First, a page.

Force and coercion are common, and security officials state they are unable to end such practices because many of the men involved in bacha bazi-related activities are powerful and well-armed warlords.
A number of Western travellers through Central Asia have reported on the phenomenon of the bacchá.
Then someone's phone rang: The boy had been arrested by Afghan police while dancing at a wedding.
Jokes went around about the reception a delicate youth like the Chinoise could look forward to in a Kabul jail. At around midnight the host threw back a curtain and a dancer leapt through the doorway.
Those boys who escape often have no resources to fall back on, and many eventually end up returning to their former master.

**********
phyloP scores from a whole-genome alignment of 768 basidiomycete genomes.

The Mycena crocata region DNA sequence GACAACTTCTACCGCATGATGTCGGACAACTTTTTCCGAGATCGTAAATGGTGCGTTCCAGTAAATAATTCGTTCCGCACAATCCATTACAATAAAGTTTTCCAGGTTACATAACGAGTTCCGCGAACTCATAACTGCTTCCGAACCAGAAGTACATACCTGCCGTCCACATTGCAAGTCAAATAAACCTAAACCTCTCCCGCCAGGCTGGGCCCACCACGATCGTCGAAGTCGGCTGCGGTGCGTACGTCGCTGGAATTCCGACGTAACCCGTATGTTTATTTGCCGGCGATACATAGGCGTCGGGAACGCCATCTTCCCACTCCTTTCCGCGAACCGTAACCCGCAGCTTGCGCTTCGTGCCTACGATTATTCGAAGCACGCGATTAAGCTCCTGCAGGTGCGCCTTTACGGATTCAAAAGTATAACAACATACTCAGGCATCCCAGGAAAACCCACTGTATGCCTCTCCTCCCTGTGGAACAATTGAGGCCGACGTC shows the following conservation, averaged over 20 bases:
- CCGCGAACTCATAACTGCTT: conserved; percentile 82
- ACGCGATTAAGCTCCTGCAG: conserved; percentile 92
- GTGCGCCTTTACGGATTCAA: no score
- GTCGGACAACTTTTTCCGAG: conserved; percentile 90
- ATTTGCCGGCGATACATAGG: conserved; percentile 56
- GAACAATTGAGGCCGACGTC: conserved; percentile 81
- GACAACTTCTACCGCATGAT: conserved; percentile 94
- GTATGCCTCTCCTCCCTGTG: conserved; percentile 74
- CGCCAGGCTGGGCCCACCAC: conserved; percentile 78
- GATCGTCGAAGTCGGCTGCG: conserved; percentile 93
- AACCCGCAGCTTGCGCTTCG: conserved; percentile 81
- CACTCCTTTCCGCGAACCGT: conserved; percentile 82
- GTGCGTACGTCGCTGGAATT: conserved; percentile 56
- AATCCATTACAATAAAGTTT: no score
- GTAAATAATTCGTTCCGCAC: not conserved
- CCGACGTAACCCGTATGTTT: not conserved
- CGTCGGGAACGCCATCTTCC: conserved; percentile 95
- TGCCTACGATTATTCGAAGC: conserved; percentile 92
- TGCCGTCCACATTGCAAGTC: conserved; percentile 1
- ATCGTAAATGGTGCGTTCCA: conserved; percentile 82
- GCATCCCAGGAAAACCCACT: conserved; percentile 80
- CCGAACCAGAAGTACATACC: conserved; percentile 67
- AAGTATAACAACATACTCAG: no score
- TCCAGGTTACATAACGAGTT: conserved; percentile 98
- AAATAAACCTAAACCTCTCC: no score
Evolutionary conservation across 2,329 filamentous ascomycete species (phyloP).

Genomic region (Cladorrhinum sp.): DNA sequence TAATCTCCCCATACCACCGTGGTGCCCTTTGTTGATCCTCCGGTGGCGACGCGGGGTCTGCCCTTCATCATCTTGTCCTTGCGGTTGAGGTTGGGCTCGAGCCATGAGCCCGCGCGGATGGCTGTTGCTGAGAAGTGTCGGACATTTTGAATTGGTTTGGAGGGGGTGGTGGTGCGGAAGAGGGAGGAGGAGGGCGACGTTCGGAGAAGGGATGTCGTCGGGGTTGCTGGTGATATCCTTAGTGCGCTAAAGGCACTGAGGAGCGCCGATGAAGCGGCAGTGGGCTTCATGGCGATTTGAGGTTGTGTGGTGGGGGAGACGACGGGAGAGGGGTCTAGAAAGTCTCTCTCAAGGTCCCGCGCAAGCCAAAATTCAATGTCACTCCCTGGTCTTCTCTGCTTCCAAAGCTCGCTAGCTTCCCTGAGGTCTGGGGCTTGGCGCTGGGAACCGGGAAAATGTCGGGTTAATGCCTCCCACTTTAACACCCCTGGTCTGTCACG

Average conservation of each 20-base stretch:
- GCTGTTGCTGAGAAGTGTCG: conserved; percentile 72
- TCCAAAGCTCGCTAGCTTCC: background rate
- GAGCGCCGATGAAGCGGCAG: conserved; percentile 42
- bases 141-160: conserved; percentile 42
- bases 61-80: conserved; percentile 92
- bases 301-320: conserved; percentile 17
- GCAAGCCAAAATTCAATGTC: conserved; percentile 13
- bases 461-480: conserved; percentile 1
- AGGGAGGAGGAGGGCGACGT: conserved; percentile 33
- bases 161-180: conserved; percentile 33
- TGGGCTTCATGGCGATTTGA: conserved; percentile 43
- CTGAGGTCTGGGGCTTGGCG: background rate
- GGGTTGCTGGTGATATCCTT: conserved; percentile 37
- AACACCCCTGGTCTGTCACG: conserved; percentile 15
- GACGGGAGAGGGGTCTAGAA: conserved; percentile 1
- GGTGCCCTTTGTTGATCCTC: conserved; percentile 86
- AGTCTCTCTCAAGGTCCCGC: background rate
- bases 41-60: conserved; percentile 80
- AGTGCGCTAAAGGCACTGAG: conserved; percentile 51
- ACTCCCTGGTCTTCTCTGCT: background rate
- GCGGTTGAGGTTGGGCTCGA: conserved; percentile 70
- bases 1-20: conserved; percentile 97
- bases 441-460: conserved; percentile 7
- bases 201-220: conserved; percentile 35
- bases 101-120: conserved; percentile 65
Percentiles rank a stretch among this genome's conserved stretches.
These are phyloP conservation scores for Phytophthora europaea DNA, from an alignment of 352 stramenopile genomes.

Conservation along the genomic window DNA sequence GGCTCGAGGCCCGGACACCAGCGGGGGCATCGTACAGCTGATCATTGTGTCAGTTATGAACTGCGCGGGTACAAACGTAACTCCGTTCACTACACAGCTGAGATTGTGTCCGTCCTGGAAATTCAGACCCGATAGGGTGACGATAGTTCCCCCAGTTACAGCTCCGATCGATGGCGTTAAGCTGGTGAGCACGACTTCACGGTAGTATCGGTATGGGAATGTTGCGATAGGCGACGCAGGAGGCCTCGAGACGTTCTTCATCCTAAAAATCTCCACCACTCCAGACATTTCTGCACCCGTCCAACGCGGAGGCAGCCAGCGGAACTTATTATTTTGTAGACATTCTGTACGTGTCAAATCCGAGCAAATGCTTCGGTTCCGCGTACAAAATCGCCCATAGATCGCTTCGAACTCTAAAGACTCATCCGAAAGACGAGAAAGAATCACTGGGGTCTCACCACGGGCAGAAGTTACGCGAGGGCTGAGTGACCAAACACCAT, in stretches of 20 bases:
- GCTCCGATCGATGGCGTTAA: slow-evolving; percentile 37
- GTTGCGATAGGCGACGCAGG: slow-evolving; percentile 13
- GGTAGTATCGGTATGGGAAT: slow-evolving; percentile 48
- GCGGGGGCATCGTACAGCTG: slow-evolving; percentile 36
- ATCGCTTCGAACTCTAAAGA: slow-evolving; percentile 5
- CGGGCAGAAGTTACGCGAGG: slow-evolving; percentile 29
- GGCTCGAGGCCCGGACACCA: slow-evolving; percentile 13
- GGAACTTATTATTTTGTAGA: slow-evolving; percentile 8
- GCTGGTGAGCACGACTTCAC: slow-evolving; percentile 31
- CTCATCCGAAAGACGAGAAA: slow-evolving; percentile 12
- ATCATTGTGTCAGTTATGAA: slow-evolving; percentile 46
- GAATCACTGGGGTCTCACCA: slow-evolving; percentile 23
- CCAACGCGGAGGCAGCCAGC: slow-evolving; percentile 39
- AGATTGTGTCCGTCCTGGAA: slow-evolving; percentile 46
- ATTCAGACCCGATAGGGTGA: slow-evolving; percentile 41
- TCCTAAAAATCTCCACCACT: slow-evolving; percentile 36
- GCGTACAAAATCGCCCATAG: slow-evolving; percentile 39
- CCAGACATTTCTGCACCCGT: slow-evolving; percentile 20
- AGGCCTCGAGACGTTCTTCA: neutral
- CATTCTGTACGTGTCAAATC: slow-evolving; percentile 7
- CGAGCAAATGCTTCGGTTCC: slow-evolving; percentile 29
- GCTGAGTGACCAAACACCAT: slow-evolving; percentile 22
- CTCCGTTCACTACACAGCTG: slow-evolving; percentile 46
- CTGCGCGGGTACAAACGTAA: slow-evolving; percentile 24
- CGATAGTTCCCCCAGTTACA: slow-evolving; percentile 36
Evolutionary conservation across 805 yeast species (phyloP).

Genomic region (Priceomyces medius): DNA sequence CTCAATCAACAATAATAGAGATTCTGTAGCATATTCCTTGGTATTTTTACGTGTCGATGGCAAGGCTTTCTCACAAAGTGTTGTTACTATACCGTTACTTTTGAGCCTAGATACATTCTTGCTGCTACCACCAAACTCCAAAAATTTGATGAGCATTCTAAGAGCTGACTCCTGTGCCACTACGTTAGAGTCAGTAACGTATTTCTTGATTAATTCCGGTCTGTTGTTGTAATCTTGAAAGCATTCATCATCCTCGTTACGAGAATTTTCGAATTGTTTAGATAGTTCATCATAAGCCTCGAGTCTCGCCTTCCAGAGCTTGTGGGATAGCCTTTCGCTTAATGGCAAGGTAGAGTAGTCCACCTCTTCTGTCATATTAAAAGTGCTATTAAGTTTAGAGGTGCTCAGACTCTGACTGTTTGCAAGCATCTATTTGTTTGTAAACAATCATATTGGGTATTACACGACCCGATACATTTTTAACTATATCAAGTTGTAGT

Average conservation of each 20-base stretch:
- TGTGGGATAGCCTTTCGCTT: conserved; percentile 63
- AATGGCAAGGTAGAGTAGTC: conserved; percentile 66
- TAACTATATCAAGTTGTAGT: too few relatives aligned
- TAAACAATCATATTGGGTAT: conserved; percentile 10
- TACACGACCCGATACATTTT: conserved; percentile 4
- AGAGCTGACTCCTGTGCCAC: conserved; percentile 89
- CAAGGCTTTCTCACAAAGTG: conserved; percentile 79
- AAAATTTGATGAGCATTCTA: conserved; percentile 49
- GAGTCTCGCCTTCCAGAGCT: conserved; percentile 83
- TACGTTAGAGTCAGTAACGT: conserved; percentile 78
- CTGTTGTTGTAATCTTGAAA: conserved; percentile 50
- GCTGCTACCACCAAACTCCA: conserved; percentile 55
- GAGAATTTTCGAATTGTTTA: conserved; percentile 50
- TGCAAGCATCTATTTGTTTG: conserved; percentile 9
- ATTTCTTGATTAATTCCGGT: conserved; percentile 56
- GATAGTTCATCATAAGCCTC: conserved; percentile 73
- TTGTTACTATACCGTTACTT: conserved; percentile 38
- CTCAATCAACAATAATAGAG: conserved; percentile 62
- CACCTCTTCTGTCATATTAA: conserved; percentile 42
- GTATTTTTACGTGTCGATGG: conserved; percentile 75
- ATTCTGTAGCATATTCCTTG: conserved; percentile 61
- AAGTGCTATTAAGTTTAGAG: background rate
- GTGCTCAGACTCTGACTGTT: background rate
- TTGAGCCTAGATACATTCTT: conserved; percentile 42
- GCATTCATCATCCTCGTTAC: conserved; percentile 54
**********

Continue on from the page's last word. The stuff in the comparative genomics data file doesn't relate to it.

In rare cases where a victim brings charges against his abuser, it is often the boy—lacking money and influence—who is sent to prison. raised the issue before Hamid Karzai, the president replied, "Let us win the war first.
Even the 16th century Mughal emperor Babur had a well-known ardor for catamites.Under the new government many former warlords were able to resume positions of influence, taking young boys as symbols of status and prestige.